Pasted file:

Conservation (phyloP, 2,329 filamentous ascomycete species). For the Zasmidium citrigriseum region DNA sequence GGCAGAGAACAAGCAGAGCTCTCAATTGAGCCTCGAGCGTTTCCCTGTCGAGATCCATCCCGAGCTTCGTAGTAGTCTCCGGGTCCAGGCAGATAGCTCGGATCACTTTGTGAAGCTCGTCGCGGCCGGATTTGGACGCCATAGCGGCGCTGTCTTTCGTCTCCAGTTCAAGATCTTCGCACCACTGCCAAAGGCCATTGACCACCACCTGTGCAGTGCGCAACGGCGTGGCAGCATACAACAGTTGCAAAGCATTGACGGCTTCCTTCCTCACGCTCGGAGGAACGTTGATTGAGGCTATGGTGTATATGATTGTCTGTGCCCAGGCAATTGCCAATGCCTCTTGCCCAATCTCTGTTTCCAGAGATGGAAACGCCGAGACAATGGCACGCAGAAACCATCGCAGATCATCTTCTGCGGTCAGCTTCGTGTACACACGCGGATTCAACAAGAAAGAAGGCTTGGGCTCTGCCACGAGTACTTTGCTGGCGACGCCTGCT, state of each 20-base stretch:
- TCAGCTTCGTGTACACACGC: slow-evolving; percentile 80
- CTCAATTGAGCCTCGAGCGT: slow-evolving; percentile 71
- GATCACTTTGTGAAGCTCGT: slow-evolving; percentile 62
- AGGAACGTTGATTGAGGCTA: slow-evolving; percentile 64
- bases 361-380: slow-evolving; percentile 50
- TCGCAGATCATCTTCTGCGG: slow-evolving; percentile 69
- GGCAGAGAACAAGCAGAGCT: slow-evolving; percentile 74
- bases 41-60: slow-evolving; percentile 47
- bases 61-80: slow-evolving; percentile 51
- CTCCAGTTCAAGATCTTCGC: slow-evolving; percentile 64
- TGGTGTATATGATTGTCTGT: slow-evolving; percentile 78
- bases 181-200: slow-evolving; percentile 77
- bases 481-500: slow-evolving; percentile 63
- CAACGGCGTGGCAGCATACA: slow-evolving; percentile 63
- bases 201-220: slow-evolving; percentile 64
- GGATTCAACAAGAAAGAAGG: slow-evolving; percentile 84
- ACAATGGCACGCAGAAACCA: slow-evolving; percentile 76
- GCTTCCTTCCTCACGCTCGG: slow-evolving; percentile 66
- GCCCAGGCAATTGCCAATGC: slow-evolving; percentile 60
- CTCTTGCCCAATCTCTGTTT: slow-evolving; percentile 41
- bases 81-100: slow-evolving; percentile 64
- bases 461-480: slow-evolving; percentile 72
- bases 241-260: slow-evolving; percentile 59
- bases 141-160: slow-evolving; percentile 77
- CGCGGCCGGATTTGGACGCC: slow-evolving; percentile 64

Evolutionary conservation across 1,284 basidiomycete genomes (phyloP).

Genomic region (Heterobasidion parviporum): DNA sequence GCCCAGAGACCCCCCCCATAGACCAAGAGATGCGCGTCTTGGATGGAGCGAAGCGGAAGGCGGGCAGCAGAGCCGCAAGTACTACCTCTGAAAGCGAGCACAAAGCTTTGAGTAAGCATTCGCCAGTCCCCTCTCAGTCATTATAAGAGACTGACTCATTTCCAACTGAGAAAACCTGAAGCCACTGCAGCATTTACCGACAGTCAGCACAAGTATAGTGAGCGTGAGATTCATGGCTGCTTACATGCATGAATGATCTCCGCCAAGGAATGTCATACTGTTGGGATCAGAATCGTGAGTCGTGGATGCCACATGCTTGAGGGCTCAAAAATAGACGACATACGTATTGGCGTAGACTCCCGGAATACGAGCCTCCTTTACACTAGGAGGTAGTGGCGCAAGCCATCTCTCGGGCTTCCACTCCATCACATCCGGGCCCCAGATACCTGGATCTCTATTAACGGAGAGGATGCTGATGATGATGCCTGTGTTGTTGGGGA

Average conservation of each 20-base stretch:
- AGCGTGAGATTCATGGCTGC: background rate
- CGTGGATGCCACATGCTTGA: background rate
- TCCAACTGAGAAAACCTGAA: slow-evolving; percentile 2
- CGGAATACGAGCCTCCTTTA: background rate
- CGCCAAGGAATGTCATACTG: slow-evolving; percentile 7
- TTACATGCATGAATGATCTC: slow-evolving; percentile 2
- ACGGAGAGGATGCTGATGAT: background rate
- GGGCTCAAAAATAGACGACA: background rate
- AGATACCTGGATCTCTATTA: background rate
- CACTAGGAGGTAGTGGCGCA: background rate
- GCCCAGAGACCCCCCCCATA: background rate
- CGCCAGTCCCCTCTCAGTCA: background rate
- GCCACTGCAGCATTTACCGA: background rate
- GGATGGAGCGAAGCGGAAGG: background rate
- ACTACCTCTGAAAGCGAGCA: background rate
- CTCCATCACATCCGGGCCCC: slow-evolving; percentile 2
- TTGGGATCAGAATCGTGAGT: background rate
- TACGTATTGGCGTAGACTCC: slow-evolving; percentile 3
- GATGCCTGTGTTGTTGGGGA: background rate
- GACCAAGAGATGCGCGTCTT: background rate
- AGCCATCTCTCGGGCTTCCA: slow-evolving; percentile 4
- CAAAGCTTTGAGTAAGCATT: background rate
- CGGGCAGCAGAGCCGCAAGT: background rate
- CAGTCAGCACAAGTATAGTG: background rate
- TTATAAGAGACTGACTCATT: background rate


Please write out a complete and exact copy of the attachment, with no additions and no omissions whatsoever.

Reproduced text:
Conservation (phyloP, 2,329 filamentous ascomycete species). For the Zasmidium citrigriseum region DNA sequence GGCAGAGAACAAGCAGAGCTCTCAATTGAGCCTCGAGCGTTTCCCTGTCGAGATCCATCCCGAGCTTCGTAGTAGTCTCCGGGTCCAGGCAGATAGCTCGGATCACTTTGTGAAGCTCGTCGCGGCCGGATTTGGACGCCATAGCGGCGCTGTCTTTCGTCTCCAGTTCAAGATCTTCGCACCACTGCCAAAGGCCATTGACCACCACCTGTGCAGTGCGCAACGGCGTGGCAGCATACAACAGTTGCAAAGCATTGACGGCTTCCTTCCTCACGCTCGGAGGAACGTTGATTGAGGCTATGGTGTATATGATTGTCTGTGCCCAGGCAATTGCCAATGCCTCTTGCCCAATCTCTGTTTCCAGAGATGGAAACGCCGAGACAATGGCACGCAGAAACCATCGCAGATCATCTTCTGCGGTCAGCTTCGTGTACACACGCGGATTCAACAAGAAAGAAGGCTTGGGCTCTGCCACGAGTACTTTGCTGGCGACGCCTGCT, state of each 20-base stretch:
- TCAGCTTCGTGTACACACGC: slow-evolving; percentile 80
- CTCAATTGAGCCTCGAGCGT: slow-evolving; percentile 71
- GATCACTTTGTGAAGCTCGT: slow-evolving; percentile 62
- AGGAACGTTGATTGAGGCTA: slow-evolving; percentile 64
- bases 361-380: slow-evolving; percentile 50
- TCGCAGATCATCTTCTGCGG: slow-evolving; percentile 69
- GGCAGAGAACAAGCAGAGCT: slow-evolving; percentile 74
- bases 41-60: slow-evolving; percentile 47
- bases 61-80: slow-evolving; percentile 51
- CTCCAGTTCAAGATCTTCGC: slow-evolving; percentile 64
- TGGTGTATATGATTGTCTGT: slow-evolving; percentile 78
- bases 181-200: slow-evolving; percentile 77
- bases 481-500: slow-evolving; percentile 63
- CAACGGCGTGGCAGCATACA: slow-evolving; percentile 63
- bases 201-220: slow-evolving; percentile 64
- GGATTCAACAAGAAAGAAGG: slow-evolving; percentile 84
- ACAATGGCACGCAGAAACCA: slow-evolving; percentile 76
- GCTTCCTTCCTCACGCTCGG: slow-evolving; percentile 66
- GCCCAGGCAATTGCCAATGC: slow-evolving; percentile 60
- CTCTTGCCCAATCTCTGTTT: slow-evolving; percentile 41
- bases 81-100: slow-evolving; percentile 64
- bases 461-480: slow-evolving; percentile 72
- bases 241-260: slow-evolving; percentile 59
- bases 141-160: slow-evolving; percentile 77
- CGCGGCCGGATTTGGACGCC: slow-evolving; percentile 64

Evolutionary conservation across 1,284 basidiomycete genomes (phyloP).

Genomic region (Heterobasidion parviporum): DNA sequence GCCCAGAGACCCCCCCCATAGACCAAGAGATGCGCGTCTTGGATGGAGCGAAGCGGAAGGCGGGCAGCAGAGCCGCAAGTACTACCTCTGAAAGCGAGCACAAAGCTTTGAGTAAGCATTCGCCAGTCCCCTCTCAGTCATTATAAGAGACTGACTCATTTCCAACTGAGAAAACCTGAAGCCACTGCAGCATTTACCGACAGTCAGCACAAGTATAGTGAGCGTGAGATTCATGGCTGCTTACATGCATGAATGATCTCCGCCAAGGAATGTCATACTGTTGGGATCAGAATCGTGAGTCGTGGATGCCACATGCTTGAGGGCTCAAAAATAGACGACATACGTATTGGCGTAGACTCCCGGAATACGAGCCTCCTTTACACTAGGAGGTAGTGGCGCAAGCCATCTCTCGGGCTTCCACTCCATCACATCCGGGCCCCAGATACCTGGATCTCTATTAACGGAGAGGATGCTGATGATGATGCCTGTGTTGTTGGGGA

Average conservation of each 20-base stretch:
- AGCGTGAGATTCATGGCTGC: background rate
- CGTGGATGCCACATGCTTGA: background rate
- TCCAACTGAGAAAACCTGAA: slow-evolving; percentile 2
- CGGAATACGAGCCTCCTTTA: background rate
- CGCCAAGGAATGTCATACTG: slow-evolving; percentile 7
- TTACATGCATGAATGATCTC: slow-evolving; percentile 2
- ACGGAGAGGATGCTGATGAT: background rate
- GGGCTCAAAAATAGACGACA: background rate
- AGATACCTGGATCTCTATTA: background rate
- CACTAGGAGGTAGTGGCGCA: background rate
- GCCCAGAGACCCCCCCCATA: background rate
- CGCCAGTCCCCTCTCAGTCA: background rate
- GCCACTGCAGCATTTACCGA: background rate
- GGATGGAGCGAAGCGGAAGG: background rate
- ACTACCTCTGAAAGCGAGCA: background rate
- CTCCATCACATCCGGGCCCC: slow-evolving; percentile 2
- TTGGGATCAGAATCGTGAGT: background rate
- TACGTATTGGCGTAGACTCC: slow-evolving; percentile 3
- GATGCCTGTGTTGTTGGGGA: background rate
- GACCAAGAGATGCGCGTCTT: background rate
- AGCCATCTCTCGGGCTTCCA: slow-evolving; percentile 4
- CAAAGCTTTGAGTAAGCATT: background rate
- CGGGCAGCAGAGCCGCAAGT: background rate
- CAGTCAGCACAAGTATAGTG: background rate
- TTATAAGAGACTGACTCATT: background rate